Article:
Staying alive is harder than expected in the multiplayer – health is broken into several chunks and you can carry health packs, yet a good thwack from an armoured beast is going to take its toll.  Whilst there’s usually a chance you’ll find out what clobbered you before being downed, it doesn’t take much and that makes you wary of most encounters.  There’s a good variety of abominations to run from.  Dogs, zombies, poisonous bees, spiders… each attacks differently and has particular weaknesses to exploit.  Regardless of loadout there will always be some form of additional weapon lying around, or traps to pick up and set, and to some degree the melee items can be the most effective.  This being the 1890s the armaments are slow to fire and reload, so being accurate is critical to maximise damage, though a good sized stamina bar means a couple of swings of a sledgehammer can be more effective.  It will be down to personal preference, and you’ll see a lot of players touting shotguns because they’re easily the best, but it pays to experiment and have a couple of options available in the weapon wheel.

If hunting monsters and trying to not get done over by dirty rotten scoundrels wears thin, there is a single player mode in quick play that pits several people in a map and asks them to drain Wellsprings for energy.  First to drain the most wins, and the others die.  It’s fast paced and fun in a Battle Royale way, and you get free characters with each go so it takes away that concern about losing your level 50 farmhand.  There’s also a pretty comprehensive tutorial that shows you the ropes and provides different difficulty levels so you can get used to the world without the pressure of other humans depending on you, or tracking you down.  For those that like lore this has it in spades in the reference sections of the main menu.  Every creature is covered in detail and has a mastery ranking to go with each one to give some impetus to get out there and batter them.

Give the smallish nature of the game, Hunt: Showdown has a fair amount of thought behind why the US is in the state it’s in, and what has been happening to the settlements.  Largely this is presented in the quite lovely looking CryEngine which brings the greenery to life, ripples the water invitingly, and makes you feel queasy with the filth and decay scattered around.  It’s not exactly what you’d call a crisp and clean environment.  Eviscerated animals lay around (sometimes waiting be put out of their misery), corpses litter houses, and the monsters lairs are typically nasty.  There’s a grim sense of dread underlying even the most picturesque scenes, and the macabre nature of the visual story telling stands out all the more for it.  The sound design works well to provide atmosphere and the odd jump scare, usually when walking up to a flock of birds.  It’s actually a key tactic in hearing the noises other players are making and pinpointing their locations – there’s lots of debris around that crunches and rattles with each movement.  There’s even the instruction on the loading screen to use stereo headphones for the best experience.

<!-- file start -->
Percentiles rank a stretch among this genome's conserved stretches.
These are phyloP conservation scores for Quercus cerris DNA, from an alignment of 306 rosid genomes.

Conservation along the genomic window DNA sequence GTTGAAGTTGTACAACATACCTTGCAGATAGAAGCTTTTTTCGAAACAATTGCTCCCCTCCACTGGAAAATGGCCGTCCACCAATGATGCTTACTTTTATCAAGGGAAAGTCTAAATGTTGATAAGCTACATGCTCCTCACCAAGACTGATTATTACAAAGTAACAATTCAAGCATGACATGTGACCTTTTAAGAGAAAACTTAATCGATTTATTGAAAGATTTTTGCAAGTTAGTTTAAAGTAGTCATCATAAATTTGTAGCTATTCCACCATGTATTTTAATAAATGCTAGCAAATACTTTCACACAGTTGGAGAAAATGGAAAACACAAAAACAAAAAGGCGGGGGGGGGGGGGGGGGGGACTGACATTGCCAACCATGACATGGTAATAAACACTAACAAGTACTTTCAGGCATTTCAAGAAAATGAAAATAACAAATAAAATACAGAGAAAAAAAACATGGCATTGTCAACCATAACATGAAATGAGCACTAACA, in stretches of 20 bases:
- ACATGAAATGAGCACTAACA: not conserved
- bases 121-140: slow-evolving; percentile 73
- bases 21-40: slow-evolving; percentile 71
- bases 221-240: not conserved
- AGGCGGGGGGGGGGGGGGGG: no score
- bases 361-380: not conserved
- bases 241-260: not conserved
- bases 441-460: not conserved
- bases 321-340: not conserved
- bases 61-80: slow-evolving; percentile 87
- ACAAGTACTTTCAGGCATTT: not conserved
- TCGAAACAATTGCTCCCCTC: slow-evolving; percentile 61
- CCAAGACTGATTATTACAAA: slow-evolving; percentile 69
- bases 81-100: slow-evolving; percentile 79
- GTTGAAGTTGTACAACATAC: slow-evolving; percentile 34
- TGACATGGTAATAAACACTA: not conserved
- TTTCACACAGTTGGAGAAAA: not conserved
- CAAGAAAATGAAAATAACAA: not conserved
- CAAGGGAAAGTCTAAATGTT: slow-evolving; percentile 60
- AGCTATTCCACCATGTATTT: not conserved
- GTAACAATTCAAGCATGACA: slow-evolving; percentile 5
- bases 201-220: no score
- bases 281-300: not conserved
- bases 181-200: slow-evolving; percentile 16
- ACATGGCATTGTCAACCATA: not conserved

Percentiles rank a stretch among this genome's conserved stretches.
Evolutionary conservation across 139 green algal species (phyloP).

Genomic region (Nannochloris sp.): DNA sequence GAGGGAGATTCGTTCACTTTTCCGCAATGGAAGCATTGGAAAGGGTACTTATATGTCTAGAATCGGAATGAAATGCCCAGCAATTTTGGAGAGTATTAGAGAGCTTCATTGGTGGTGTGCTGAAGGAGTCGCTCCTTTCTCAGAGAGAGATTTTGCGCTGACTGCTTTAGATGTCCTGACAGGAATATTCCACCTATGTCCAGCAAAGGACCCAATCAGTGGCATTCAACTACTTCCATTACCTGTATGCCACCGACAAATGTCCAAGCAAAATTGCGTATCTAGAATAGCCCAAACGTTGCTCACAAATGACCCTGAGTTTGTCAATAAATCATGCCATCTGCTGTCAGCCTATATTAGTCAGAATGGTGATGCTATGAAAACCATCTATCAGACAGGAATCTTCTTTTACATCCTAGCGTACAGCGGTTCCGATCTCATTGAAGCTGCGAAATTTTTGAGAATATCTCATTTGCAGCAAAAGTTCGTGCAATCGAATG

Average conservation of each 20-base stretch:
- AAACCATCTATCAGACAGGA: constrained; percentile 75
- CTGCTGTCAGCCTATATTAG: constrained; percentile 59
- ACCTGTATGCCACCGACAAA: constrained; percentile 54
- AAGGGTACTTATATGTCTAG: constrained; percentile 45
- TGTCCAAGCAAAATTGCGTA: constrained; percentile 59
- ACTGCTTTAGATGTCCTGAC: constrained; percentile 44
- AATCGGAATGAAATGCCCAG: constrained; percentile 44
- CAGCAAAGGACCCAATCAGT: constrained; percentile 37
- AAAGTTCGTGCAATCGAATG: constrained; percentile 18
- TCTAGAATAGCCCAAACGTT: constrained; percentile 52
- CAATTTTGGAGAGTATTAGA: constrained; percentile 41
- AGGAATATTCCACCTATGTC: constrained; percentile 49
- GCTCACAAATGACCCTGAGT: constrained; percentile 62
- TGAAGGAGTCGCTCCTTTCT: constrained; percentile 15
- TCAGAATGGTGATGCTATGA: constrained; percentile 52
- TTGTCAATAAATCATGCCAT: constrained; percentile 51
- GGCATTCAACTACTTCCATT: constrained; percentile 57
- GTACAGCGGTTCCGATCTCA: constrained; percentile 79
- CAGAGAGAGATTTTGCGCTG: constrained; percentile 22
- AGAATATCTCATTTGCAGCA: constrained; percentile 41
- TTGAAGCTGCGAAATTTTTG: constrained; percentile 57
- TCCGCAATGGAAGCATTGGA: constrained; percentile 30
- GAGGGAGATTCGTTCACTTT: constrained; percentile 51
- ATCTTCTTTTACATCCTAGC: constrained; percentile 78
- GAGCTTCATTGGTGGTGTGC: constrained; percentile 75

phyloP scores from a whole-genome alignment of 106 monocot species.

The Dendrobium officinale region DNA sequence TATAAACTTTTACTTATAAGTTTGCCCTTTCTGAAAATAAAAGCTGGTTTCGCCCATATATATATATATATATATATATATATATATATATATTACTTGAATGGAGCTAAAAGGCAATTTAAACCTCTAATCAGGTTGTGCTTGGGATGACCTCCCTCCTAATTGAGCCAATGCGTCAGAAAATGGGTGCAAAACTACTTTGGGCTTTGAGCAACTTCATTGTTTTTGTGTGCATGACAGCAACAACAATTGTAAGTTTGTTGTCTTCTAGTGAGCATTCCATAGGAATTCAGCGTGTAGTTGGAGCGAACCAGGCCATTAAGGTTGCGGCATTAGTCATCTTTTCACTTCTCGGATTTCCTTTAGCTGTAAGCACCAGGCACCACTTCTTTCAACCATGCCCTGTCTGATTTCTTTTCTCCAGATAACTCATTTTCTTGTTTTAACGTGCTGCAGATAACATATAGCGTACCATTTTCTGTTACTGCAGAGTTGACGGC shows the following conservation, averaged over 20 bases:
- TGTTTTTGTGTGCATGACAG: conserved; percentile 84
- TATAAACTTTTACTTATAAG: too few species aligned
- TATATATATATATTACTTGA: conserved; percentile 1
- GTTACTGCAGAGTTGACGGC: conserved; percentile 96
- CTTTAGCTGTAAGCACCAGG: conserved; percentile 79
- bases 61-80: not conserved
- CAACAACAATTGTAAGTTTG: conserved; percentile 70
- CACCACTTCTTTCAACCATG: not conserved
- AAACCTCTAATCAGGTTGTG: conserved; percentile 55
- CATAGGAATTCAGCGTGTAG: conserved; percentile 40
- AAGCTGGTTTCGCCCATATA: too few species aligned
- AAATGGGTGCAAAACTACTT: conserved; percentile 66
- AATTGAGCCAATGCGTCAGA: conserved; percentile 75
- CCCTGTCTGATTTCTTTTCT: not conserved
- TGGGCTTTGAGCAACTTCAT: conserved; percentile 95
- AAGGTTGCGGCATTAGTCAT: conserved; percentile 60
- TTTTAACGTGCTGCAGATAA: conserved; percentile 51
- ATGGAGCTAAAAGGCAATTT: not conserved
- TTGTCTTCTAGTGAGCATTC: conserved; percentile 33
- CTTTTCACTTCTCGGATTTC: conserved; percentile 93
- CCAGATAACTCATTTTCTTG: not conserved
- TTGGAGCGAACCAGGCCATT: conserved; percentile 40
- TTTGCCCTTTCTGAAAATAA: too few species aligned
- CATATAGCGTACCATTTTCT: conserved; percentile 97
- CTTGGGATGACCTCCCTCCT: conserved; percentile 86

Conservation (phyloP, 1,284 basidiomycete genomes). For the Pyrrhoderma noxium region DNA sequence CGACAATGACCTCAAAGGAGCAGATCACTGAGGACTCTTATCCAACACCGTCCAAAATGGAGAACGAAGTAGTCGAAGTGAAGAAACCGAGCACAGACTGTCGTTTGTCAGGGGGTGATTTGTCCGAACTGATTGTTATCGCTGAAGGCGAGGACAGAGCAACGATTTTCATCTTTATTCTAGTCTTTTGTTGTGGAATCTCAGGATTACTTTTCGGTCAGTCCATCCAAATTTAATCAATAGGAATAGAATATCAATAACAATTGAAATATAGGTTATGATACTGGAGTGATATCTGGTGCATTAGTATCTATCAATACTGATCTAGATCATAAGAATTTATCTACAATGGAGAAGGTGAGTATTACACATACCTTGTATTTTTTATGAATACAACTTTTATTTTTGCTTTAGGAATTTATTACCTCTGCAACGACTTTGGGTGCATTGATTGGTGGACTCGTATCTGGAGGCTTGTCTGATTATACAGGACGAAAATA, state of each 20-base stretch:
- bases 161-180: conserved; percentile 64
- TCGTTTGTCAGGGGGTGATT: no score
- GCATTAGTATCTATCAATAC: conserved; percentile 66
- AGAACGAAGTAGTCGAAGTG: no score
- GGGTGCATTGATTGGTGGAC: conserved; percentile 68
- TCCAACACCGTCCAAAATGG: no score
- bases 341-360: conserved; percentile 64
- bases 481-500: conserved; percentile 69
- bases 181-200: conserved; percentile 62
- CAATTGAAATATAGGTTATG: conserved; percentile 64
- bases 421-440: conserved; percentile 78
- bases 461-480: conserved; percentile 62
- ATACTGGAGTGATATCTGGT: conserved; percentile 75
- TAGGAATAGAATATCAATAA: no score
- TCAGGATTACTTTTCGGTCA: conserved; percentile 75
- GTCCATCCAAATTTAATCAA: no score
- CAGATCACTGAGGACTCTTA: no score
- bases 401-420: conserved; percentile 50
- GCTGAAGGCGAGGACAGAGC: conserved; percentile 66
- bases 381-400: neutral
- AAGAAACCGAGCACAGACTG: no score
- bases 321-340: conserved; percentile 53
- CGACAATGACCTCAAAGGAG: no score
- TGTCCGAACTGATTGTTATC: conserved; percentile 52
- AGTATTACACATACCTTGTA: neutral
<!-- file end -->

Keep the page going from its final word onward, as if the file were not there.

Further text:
It bears repeating, Hunt: Showdown is interesting.  It’s also surprising in that it gives as much as it takes.  The first few rounds (that can last up to an hour) are lessons in managing nerves and balancing caution and enthusiasm.  As experience with the setup develops you start to see the potential on hand, and the forced death of upgraded characters means that most of the time everyone is on a pretty level playing field.  There are some glitches, mostly graphical, and finding partners can be a pain in these early PS4 days as higher level players tend to ditch the lower level, but getting going with a group isn’t too taxing.  Cooperation and intent is driven by the monster hunting itself negating the need for loads of communication, and this makes it pretty accessible to all.  Combine this with the semi-asymmetric multiplayer and there’s good reason to dip your toe in the online waters.  Arachnophobes need to steer clear though, don’t say you haven’t been warned.

A review copy of Hunt: Showdown was provided by Crytek’s PR team, and the game is available now on PC, PS4 and Xbox One for around £30 depending on platform and success in haggling with the shopkeeper.

The Verdict


The Good: Great variation with each game | Visceral presentation | Balance of genres

The Bad: Darksight is a bit twitchy | Got to be prepared to lose

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Co-founder & Editor at Codec Moments

Gamer, F1 fanatic, amateur DJ (out of practice), MGS obsessed, tech geek.